DoD Stresses Reserve Component Troops' Re-Employment Rights
By Samantha L. Quigley
American Forces Press Service
WASHINGTON, July 21, 2004 National Guard troops, reservists and active duty military people can rest easy that their jobs will be waiting for them when they return from deployment.
That is the message the U.S. Office of Special Counsel conveyed in an interview with the Pentagon Channel today.
Passed in October 1994, the Uniformed Services Employment and Re-employment Rights Act is the tool the Office of Special Counsel wields to back up that statement. The act states that uniformed service members cannot lose their jobs or benefits because of a call to military service.
"You have to look at it as if (the service member) stayed on the job. That's what they're entitled to as if they were on an escalator," said Special Counsel Scott Bloch. "And even while they're gone, that escalator continues to go up whether it be seniority, or whether it be accrual of pension benefits or any other rights that go with employment.
USERRA also applies to active duty service members, he said. For example, if you decided to join the military while working for a private employer or the federal government (or are called up), you have employment rights and restoration-of-benefit rights for five years after you sign up, Bloch said.
Service members who meet conditions set forth in USERRA are guaranteed full restitution of employment, all seniority that goes with that, and any employment benefits that accrue because of that job. The conditions stipulate that the employer be informed that an employee has been called up or is joining up. The employee must serve in the uniformed services and must report back to the employer in a timely fashion upon completion of service.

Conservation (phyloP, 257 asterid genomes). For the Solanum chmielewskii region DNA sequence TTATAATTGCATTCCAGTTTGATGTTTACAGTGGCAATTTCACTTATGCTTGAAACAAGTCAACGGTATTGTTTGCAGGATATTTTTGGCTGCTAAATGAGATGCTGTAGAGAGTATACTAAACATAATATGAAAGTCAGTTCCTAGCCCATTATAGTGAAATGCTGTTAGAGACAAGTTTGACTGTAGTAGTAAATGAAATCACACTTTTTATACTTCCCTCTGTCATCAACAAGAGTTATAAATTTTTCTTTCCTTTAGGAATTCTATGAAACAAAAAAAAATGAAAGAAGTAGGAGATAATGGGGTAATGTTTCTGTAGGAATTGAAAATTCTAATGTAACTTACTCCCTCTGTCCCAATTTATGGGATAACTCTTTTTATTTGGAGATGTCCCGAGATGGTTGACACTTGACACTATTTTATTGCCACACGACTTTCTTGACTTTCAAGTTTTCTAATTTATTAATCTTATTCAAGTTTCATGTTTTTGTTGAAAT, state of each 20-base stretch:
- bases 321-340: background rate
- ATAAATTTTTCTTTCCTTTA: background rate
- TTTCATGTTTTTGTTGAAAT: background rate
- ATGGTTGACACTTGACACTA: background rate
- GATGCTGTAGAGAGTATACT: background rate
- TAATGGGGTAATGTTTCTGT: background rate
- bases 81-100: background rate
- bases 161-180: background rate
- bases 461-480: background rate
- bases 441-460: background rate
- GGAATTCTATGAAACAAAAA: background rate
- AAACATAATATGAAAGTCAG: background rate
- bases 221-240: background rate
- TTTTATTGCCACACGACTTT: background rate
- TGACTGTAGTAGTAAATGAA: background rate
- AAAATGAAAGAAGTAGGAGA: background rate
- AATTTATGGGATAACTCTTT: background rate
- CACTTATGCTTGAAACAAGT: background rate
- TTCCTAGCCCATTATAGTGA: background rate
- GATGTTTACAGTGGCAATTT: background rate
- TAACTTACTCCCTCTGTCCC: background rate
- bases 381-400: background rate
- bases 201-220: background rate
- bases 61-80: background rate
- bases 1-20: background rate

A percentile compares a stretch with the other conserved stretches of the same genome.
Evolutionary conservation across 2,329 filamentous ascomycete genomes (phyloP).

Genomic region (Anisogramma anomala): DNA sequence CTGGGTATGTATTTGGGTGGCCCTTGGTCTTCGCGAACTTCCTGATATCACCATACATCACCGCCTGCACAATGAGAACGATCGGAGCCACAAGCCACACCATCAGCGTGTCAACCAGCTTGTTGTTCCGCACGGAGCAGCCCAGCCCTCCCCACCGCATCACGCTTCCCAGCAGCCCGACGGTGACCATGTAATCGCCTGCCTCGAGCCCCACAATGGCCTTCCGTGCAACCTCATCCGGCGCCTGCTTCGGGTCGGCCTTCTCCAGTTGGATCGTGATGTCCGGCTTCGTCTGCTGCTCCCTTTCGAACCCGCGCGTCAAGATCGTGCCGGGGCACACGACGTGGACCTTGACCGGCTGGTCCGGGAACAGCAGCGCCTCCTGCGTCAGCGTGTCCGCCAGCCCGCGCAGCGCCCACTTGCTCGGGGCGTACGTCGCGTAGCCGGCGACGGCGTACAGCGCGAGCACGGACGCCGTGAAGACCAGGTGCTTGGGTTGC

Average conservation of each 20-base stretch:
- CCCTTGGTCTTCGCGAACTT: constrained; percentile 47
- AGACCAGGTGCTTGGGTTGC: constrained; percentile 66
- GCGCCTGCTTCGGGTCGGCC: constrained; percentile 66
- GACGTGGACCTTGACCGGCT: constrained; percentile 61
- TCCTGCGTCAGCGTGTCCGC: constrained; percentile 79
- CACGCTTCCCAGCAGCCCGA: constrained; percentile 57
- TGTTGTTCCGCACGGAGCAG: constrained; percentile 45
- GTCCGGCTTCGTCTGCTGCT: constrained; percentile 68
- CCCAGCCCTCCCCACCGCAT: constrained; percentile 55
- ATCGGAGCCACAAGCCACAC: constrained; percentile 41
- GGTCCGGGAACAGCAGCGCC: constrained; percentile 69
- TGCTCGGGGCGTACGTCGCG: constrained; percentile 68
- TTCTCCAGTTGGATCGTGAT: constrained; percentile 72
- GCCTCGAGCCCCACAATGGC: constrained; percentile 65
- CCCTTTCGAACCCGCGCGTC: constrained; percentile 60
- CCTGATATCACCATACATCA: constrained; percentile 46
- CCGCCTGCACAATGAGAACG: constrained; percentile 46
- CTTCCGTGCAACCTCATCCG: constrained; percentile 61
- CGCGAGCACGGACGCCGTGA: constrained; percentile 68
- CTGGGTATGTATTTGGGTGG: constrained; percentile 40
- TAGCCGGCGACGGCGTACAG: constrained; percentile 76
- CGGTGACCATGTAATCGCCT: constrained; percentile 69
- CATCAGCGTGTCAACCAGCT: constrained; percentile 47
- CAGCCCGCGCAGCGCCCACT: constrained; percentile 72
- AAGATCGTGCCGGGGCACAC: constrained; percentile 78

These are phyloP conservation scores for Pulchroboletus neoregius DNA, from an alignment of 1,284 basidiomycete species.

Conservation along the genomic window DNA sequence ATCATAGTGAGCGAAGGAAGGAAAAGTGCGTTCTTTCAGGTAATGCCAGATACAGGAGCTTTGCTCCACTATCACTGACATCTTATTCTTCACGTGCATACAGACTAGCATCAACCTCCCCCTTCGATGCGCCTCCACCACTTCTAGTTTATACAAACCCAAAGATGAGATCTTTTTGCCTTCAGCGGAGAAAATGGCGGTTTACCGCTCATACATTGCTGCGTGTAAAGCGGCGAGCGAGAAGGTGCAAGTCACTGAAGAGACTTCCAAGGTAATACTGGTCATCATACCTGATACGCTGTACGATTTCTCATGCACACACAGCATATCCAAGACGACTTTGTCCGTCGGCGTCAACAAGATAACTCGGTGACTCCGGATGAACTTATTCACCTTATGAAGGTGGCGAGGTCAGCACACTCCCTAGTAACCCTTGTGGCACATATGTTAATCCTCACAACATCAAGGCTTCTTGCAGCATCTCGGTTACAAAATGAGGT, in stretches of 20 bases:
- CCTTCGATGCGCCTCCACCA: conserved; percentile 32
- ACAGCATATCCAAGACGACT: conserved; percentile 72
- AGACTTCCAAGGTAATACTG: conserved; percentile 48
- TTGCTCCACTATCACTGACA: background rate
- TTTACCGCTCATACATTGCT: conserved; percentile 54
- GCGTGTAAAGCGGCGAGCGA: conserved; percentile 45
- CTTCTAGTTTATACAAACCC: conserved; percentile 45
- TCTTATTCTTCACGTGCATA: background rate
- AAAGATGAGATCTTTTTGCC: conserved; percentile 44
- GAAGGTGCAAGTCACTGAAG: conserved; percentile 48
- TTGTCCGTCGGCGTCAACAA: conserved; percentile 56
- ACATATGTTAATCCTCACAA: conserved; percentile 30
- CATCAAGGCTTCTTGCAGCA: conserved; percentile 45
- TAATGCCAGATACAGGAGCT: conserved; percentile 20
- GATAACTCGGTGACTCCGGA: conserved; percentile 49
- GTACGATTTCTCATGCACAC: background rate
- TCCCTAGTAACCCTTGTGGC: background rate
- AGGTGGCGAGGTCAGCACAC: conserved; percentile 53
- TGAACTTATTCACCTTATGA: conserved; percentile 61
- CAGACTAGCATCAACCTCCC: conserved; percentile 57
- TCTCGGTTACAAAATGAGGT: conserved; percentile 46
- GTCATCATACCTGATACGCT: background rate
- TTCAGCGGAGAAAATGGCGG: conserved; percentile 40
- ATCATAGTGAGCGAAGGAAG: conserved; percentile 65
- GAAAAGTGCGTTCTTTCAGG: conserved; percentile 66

As with every rule, there are exceptions. An employee is not necessarily entitled to receive pay or accrue vacation or annual leave while serving with the military. However, should service members returning from deployment encounter difficulties getting reinstated to their previous or equivalent positions, the Veterans Employment Training Service Office within the Department of Labor should be their first stop.
If an investigation yields no satisfactory resolution, the next stop is the courtroom. Federal employees have the option of asking OSC to prosecute in court on their behalf. Private-sector employees' cases are handled through the Justice Department.
Recently, the OSC filed a USERRA case against a federal agency, the first in its 25-year history. Bloch said the case would benefit the individual and any others who work for that agency. "We filed that only because the agency would not do the right thing with regard to the Postal Service employee," Bloch said.
Bloch recently signed an Employer Support of the Guard and Reserve Statement of Support, pledging to honor re-employment rights and to enforce USERRA vigorously and thoroughly for all Guardsmen and reservists.
"We'd just like to leave Guardsmen and reservists with the firm impression and knowledge that our office stands ready and willing and committed to enforcing their rights," Bloch said. "We stand as the prosecutor of the cases under USERRA, and we stand as a guardian of those rights, and those individuals have no need to fear whether their job is going to be protected and whether we are going to enforce those rights."